Consider evergreens, they protect many insects and birds from harsh weather.
If you're a softy for such important holidays and decide to budget bigger for National Pollinator Week, native plants are best adapted for pollinating insects and birds. Otherwise check plant tags for bee, butterfly and bird-friendly blooms.
And no holiday is complete without dessert. Treat your self to a piece of blueberry pie or lemon cake, but just remember a pollinator made it possible.
For more information on National Pollinator Week, click here.
This Bloom Day caught me by surprise! It's a chilly, breezy autumn day in Minnesota, feeling normal after a year of unseasonal, atypical (but, hey, what's typical anymore?) weather.
A quick and cold tour of the garden finds dribs and drabs of color and hangers-on sputtering out a final attempt at carrying on the species.
Time to put our kayaks away. Long shadows and golden light. The Garden Buzz
A lone delphinium defies the windy weather The Garden Buzz
Always a melancholy mood in the garden this time of year.
Thanks to Carol at May Dreams Gardens for the one and only original Garden Bloggers Bloom Day!
Still wit gathering, but you can get a bit of the 'Buzz' over at Herb Companion magazine. I've just added this beautiful herb with the unfortunate name to my herbal wish list. Click and read all about it.
I'm always stumped when asked to name a favorite flower. It's usually whatever is blooming at the moment. Of course, it's kind of like being asked to name a favorite child. And just for the record, I love both of mine equally for their equally different charms.
However this year, my choice is simple. The Mexican Sunflower, Tithonia rotundifolia, wins hands down, for ease, color, form, foliage and wildlife value. This bright beauty is a member of the daisy family, but it's more bodacious, with flaming orange flowers and striking green foliage. Depending upon your height preference there are three varieties from which to choose; "Torch", the tallest at 4-5 feet, "Sundance" at 3-4 and finally "Fiesta del Sol" at 2-3 feet. There's even a yellow Torch available now.
Tithonia is an annual flower that's easy to start from seed, growing best in full sun. It makes a great cut flower or container specimen as well.
Beyond it's dramatic beauty and statuesque shape, the greatest thing about Tithonia is what it brings to the garden...butterflies, bees and hummingbirds! Not many flowers draw all three in such numbers. And don't forget the goldfinches that perch on its sturdy branches to munch on the attractive seedheads.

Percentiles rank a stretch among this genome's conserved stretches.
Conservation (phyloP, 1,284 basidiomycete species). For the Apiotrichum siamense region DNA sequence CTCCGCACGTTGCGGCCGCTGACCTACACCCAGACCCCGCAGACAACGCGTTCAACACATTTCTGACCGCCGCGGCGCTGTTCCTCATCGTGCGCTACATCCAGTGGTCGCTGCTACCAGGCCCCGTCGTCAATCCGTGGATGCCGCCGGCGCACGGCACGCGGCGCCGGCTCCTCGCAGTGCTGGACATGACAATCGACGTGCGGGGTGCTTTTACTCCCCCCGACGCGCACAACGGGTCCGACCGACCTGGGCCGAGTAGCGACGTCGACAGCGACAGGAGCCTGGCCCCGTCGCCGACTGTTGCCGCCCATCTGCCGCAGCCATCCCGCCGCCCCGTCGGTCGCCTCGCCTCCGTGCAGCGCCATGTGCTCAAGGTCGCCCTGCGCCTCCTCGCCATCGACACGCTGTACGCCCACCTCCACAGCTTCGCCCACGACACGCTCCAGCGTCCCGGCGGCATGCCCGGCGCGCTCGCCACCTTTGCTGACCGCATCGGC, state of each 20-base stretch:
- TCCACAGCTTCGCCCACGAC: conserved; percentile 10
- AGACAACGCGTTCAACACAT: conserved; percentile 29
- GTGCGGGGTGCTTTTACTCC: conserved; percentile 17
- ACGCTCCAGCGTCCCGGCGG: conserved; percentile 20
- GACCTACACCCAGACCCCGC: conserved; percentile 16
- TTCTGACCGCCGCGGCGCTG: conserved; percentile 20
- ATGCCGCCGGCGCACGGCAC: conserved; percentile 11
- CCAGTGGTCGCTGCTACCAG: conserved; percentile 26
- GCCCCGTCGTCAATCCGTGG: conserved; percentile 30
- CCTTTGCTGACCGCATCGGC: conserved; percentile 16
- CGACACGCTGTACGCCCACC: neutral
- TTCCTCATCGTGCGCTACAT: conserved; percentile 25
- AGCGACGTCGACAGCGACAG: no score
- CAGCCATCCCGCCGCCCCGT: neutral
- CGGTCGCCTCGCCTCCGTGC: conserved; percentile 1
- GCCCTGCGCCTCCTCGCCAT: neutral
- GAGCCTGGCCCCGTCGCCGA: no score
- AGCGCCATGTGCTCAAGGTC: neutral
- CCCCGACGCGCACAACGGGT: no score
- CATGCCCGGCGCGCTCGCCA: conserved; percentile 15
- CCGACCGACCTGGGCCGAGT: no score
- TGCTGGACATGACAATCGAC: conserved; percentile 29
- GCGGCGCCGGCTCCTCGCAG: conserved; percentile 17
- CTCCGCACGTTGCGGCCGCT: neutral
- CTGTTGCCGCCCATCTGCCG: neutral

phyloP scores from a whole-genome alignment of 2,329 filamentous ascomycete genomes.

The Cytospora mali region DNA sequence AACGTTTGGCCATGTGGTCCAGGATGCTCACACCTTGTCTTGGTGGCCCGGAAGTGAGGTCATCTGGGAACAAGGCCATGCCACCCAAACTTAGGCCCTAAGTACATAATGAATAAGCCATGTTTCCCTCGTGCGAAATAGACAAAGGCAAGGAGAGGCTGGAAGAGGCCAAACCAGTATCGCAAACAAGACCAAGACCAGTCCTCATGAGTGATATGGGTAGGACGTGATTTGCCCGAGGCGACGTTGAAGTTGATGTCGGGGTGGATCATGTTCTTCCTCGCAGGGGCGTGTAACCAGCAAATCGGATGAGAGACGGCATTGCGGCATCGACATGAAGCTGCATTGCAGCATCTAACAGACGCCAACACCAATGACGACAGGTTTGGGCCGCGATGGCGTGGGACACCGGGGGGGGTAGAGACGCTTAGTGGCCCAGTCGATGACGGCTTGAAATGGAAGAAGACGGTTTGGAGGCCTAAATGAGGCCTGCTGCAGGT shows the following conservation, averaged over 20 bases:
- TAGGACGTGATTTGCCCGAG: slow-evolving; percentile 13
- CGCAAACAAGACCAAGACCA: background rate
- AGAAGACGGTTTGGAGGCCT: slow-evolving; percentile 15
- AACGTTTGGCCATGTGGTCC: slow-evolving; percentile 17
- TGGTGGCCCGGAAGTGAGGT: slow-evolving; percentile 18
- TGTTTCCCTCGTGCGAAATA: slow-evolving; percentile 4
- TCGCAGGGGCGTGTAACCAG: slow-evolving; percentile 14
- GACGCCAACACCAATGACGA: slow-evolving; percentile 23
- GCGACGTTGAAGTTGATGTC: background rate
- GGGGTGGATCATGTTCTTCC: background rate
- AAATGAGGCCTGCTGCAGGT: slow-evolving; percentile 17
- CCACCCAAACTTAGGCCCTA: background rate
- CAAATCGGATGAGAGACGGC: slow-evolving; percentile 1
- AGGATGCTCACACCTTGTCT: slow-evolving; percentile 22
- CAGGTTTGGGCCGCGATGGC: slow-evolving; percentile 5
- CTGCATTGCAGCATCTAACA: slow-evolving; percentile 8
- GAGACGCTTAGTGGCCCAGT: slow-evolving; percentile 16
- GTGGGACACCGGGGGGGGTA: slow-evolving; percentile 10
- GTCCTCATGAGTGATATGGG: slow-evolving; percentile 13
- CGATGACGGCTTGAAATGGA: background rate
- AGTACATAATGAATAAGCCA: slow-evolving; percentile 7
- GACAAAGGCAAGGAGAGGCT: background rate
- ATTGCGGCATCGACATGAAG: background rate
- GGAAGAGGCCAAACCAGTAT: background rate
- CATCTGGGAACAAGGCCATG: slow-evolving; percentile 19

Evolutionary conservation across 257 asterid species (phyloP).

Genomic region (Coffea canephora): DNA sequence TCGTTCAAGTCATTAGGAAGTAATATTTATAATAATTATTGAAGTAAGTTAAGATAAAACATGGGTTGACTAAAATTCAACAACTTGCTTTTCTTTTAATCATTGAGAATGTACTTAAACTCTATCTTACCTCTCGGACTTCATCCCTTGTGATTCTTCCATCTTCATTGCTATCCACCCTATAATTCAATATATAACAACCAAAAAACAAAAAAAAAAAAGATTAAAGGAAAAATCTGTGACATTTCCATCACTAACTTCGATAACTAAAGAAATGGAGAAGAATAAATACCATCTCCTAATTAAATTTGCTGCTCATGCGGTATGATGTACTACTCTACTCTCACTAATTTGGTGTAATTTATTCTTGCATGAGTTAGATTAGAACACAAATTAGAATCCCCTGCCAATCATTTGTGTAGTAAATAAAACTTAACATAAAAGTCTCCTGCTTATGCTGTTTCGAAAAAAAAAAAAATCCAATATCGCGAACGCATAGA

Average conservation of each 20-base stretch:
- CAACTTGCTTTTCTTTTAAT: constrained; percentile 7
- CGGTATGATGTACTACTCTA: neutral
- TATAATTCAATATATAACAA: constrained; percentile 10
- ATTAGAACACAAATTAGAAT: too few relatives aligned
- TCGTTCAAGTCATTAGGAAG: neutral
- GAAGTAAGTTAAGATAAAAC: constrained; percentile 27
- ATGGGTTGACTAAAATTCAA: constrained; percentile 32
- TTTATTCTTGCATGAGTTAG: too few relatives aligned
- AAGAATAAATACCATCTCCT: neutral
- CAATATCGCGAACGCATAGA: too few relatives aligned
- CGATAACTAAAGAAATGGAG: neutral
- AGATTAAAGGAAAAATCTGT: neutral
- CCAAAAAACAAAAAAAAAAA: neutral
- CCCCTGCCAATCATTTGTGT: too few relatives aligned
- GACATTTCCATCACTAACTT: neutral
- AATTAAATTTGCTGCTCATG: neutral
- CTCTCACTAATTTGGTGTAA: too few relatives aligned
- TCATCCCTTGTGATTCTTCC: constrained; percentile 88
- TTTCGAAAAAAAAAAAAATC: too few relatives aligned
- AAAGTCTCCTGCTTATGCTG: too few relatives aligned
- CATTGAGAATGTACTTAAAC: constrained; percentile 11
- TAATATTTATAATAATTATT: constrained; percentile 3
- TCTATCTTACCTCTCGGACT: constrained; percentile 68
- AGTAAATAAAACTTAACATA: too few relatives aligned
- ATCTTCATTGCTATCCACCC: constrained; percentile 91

Plant Tithonia and I guarantee you will have a garden buzzing with lively visitors.
Welcoming wildlife into your garden is so rewarding, you might want to check out my latest Star Tribune article, Planting for Pollinators, for more tips toward making a wildlife haven.
I'm going to go off the garden path this Garden Bloggers Bloom Day and do it a little differently. Usually I'm guilty of the same game the garden catalogs play, lots of colorful closeups and no full length views of the subject at hand. It's tempting to go in tight for the beauty shot. Maybe get out the macro.
I thought you might appreciate it a little less edited this time. I won't show all the warts and weeds, but you'll get a better idea of this garden I'm trying to make my own out here in the water, woods and wetlands.
Pee Gee Hydrangea blooming with courtyard beds in the background
Swallowtail on lily
Warm sunset colors
Out front, the blank canvas where my pine trees stood before a violent windstorm felled them. Check out my funky new stone wall. I'm studying the spot while I wait for it to "speak" to me and tell me what to plant. Any ideas?
Uncommon annual, Cerinthe with blue-green foliage and dangling blue-purple buds
(Note the large mosquitos on wall above the container, it is Minnesota after all)
And finally, the blooms of Persicaria "Firetail", Joe-Pye Weed and Rudbeckia planted just outside my son's bedroom so that he might glance up from his laptop and perhaps see a hummingbird or butterfly. What a nice mama he has.
Whoosh! That's me shifting gears right now for Garden Bloggers Bloom Day. From foliage to flowers, that is. I just spent the morning interviewing a talented landscape consultant and scouting photos in her incredibly clever garden. Rather than relying on bursts of bloom to carry her design through the season, she employs a wide variety of foliage from perennials, grasses, shrubs and even veggies that exert a steady and beautiful influence on her yard.
But back to blooms.
Bouncing between heat waves and thunderstorms, my garden is both suffering and thriving. Here's a smattering of what's happening...